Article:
End came to a long and adventure-filled career Wednesday morning when J.R. “Dad” (John R.) 94 died at the home of a daughter Mrs. Ida M. Knott, near Monroe. The last public appearance of Mr. Lupton was at the Y.M.C.A. last month then he aged Civil war veteran attended the Roosevelt dinner with the remaining few of his war comrades as guests of honor of the Spanish American War veterans. Mr. Lupton was born in Mahoning County, Ohio January 23, 1838. He was the youngest of a family of three children and had the misfortune to lose his father at the age of 8 years. He was sent to live (with) a school master uncle in Iowa. When 12 years old he left his home, beginning his career as a harvest hand. Afraid of being found by his Uncle, Lupton camped out each night in the harvest fields. On one of these nights he had to battle away wolves and coyotes attached to his frail shelter by the odor of food. In 1863 he was married in Ohio where he operated a grist mill. Three months following his marriage the mill burned. Mr. Lupton built anew and (operated) the mill until the family moved to Pittsburg. There he engaged in the sawmill business. He also ran a hotel and was engaged in the retail and wholesale grocery business. Following the death of his wife, Lupton took his four children, the youngest of whom was but nine months old and moved west. He settled in Western Nebraska and later moved to Wyoming and then to California. From this point he came to Puget Sound. Mr. Lupton served with the Union forces in the Civil war and was a member of the Grand Army of the Republic. He also saw service in the frontier wars against the Indians. For a number of years Mr. Lupton was doorman at the Everett Elks’ lodge. He left his post a short time ago to spend his remaining years with his daughter at Monroe. Services are expected to be held for Mr. Lupton at the Everett Elks’ lodge Sunday afternoon. The Rev. Robert Allen will officiate. C.L. Barlow, Ray Green, C. Newell, Robert Stretch, Morris Reardon, George Williams, Fred Thedinga, Mr. Bennis and Mr. Byron, all of Monroe, will be pallbearers. E.E. Purdy and Sons of Monroe are in charge of the services Mr. Lupton is survived by two daughters; Mrs. Knott of Wagner district and Mrs. Clara H. Sugort, Chicago; six grandchildren and ten great grandchildren.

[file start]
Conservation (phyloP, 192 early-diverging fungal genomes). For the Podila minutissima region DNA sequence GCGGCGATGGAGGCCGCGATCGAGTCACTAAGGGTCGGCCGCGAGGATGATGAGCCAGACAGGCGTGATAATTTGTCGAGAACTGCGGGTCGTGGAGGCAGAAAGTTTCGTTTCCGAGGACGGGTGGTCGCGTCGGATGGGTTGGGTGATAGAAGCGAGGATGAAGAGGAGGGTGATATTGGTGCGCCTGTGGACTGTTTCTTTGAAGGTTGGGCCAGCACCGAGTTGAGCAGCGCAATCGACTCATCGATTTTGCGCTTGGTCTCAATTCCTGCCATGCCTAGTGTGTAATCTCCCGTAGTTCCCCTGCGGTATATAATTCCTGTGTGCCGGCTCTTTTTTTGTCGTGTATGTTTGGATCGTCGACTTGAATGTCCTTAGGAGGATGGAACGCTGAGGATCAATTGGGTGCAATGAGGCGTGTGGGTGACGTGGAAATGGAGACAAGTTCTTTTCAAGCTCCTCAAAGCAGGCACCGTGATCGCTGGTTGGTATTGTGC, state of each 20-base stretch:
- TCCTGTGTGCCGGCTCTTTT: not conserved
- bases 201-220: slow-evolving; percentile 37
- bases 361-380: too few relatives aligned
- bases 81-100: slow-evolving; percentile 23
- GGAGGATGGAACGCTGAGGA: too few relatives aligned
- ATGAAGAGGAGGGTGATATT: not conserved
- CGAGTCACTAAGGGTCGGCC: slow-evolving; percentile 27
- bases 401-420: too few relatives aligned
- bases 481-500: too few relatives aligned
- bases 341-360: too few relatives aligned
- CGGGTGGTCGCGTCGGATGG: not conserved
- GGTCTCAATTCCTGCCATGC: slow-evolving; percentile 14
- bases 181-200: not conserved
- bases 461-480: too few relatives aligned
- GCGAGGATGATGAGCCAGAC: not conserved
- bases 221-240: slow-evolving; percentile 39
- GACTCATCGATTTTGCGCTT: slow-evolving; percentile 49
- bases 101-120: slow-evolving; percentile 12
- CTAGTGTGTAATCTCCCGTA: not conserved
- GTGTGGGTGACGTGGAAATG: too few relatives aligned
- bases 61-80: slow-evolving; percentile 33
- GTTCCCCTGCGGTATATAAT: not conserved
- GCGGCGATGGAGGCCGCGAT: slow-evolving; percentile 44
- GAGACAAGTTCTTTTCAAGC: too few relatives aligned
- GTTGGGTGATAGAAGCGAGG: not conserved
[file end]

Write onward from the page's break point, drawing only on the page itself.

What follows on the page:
The second, from the Everett, WA Daily Herald dated 12/4/31 reads, with some updating, as follows:
Jonathan R. Lupton, a resident of Snohomish County for the past 19 years, died late Tuesday evening, Nov. 24, at the home of his daughter, Mrs. C.J. Knott. The deceased was born of sturdy Quaker stock in Ohio January 23, 1838, was at the time of his death 93 years and 10 months old, and up to three weeks before his death he walked actively about the streets when in town greeting his friends. When a lad of 15 years he moved to IA with his mother and in 1861 he enlisted in the Civil War, was sent with others to fill out the 10th KS Infantry. He saw active service in several decisive battles, was honorably discharged at the close of the war and in 1865 he was married to Martha McKee at McKeesport, PA. She passed away July, 1879, leaving four little daughters to the father’s care. How well he filled his duty is attested by the splendid daughters who survive, Mrs. J.C. Knott and Mrs. Clara B. Shugart of Chicago, IL. Mr. Lupton was past commander of the G.A.R. and a member of the Elk’s lodge and was for many years a familiar figure at the Elk’s Home in Everett, where he was door keeper. The funeral services were held in the Elk’s home in Everett on Sunday afternoon, where Rev. Robert H. Allen of he M.E. church of this city had charge of the service. The members of the G.A.R. and Elks lodge taking part. The music was beautiful and furnished by friends from Everett. The funeral cortege returned to Monroe and the remains of this grand old man were laid to rest in the I.O.O.F. Cemetery.
Following her father’s passing daughter Ida sought U.S. Government monies from his last accrued pension funds to help pay for Jon’s final sickness and burial expenses. It is not known if the request was granted.
Buried at Monroe IOOF Cemetery
Row: Old Section
Karyn Zielasko Weingarden
©2016 Civil War Veterans Buried In Washington State • All Rights Reserved.